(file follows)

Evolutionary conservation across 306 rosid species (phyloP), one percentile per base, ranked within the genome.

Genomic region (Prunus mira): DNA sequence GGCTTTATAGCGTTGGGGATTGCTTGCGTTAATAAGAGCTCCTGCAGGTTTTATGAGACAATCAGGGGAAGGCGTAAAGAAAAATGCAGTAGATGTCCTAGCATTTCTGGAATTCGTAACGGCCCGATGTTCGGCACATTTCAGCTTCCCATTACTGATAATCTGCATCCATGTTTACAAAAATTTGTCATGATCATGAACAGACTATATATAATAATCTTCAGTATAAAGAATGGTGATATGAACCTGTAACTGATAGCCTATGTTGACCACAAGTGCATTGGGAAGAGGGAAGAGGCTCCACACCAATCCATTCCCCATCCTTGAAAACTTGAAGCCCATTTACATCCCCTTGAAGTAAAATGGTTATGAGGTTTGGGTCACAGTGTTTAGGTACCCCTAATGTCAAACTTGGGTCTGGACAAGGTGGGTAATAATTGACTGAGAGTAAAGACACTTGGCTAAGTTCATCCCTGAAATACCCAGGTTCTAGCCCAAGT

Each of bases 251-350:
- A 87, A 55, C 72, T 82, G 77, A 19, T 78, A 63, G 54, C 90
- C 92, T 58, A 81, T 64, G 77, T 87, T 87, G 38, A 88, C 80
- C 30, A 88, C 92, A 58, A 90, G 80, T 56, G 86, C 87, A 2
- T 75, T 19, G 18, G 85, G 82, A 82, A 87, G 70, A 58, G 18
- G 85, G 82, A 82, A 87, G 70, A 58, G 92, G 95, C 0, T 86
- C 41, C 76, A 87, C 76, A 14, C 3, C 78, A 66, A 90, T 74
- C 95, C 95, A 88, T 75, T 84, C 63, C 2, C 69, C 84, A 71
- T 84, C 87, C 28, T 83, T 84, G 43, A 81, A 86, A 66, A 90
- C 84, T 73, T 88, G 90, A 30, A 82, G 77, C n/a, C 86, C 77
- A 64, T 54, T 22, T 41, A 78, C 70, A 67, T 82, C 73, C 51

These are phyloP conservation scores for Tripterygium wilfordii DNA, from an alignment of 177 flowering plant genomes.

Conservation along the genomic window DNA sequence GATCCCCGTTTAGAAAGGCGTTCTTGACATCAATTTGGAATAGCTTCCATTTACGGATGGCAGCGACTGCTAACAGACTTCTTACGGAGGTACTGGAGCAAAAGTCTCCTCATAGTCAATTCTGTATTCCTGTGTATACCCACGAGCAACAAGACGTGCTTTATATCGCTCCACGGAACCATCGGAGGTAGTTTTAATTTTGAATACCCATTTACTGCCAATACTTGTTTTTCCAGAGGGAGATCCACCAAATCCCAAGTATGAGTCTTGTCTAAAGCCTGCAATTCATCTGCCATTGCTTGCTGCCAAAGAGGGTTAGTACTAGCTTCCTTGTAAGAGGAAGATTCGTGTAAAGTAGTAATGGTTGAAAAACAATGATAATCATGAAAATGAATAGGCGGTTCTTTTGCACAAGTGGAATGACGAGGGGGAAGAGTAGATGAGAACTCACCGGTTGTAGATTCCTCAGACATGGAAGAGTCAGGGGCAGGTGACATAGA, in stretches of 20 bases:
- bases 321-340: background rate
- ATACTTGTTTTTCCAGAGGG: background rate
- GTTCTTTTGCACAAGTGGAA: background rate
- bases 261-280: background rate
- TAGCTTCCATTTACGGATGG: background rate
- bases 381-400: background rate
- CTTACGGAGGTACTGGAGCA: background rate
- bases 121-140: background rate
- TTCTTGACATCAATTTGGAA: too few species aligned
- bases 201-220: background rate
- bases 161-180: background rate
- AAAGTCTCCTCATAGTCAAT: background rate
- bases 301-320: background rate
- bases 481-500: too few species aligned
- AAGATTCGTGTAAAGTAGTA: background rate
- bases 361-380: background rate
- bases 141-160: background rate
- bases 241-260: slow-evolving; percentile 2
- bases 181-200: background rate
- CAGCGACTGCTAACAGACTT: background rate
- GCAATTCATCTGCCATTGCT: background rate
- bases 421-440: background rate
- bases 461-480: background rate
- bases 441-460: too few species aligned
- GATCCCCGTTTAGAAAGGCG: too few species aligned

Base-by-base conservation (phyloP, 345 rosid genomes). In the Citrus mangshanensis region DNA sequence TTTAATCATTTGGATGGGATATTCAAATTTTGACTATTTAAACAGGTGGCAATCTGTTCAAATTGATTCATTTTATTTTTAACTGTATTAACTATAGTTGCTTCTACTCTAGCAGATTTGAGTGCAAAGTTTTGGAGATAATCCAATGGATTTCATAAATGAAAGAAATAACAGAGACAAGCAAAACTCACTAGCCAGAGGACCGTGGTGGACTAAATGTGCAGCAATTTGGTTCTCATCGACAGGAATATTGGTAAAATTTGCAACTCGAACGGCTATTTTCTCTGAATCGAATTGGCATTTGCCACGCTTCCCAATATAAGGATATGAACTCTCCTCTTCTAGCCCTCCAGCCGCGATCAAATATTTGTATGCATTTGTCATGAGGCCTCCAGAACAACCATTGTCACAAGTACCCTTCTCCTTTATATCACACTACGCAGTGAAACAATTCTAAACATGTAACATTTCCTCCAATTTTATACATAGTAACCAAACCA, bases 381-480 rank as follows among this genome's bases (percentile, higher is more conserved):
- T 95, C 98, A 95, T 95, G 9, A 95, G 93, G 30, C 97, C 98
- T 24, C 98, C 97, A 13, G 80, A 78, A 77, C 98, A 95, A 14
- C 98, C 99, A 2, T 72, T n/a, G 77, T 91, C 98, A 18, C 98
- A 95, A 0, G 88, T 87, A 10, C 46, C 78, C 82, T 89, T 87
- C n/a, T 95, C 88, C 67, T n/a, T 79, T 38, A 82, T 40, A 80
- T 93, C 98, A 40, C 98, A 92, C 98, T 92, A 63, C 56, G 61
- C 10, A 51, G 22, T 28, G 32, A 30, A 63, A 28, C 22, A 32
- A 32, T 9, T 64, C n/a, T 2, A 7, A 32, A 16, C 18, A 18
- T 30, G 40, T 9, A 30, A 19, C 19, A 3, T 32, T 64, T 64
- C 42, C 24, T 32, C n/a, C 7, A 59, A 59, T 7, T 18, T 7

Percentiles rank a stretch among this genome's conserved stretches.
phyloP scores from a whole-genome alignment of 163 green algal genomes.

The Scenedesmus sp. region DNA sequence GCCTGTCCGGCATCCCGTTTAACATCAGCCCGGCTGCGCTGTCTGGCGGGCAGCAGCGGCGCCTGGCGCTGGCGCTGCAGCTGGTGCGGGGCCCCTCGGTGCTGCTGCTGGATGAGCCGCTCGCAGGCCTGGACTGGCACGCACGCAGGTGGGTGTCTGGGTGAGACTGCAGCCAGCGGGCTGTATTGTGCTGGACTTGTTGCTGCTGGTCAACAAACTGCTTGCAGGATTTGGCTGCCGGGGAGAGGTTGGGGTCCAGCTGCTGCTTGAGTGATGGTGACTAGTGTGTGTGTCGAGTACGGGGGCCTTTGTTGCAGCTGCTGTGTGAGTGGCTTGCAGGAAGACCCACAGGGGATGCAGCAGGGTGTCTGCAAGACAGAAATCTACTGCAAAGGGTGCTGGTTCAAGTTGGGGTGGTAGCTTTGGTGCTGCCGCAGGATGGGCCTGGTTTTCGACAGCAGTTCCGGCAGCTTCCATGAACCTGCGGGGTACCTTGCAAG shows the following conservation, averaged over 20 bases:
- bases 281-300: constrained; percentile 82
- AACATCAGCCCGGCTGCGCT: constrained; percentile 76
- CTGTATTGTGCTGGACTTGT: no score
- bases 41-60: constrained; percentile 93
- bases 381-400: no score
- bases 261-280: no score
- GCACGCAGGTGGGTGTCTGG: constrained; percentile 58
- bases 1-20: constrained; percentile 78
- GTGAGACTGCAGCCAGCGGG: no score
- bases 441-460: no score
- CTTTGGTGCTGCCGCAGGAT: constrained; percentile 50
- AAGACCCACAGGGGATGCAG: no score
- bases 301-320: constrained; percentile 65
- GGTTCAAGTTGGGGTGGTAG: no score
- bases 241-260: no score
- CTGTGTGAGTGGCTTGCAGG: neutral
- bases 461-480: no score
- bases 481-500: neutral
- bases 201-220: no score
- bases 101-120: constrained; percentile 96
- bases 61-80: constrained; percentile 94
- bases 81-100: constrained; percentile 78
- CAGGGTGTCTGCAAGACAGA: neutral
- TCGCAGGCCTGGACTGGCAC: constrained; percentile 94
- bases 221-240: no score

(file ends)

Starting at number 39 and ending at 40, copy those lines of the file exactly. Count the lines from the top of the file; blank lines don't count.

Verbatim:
- bases 441-460: too few species aligned
- GATCCCCGTTTAGAAAGGCG: too few species aligned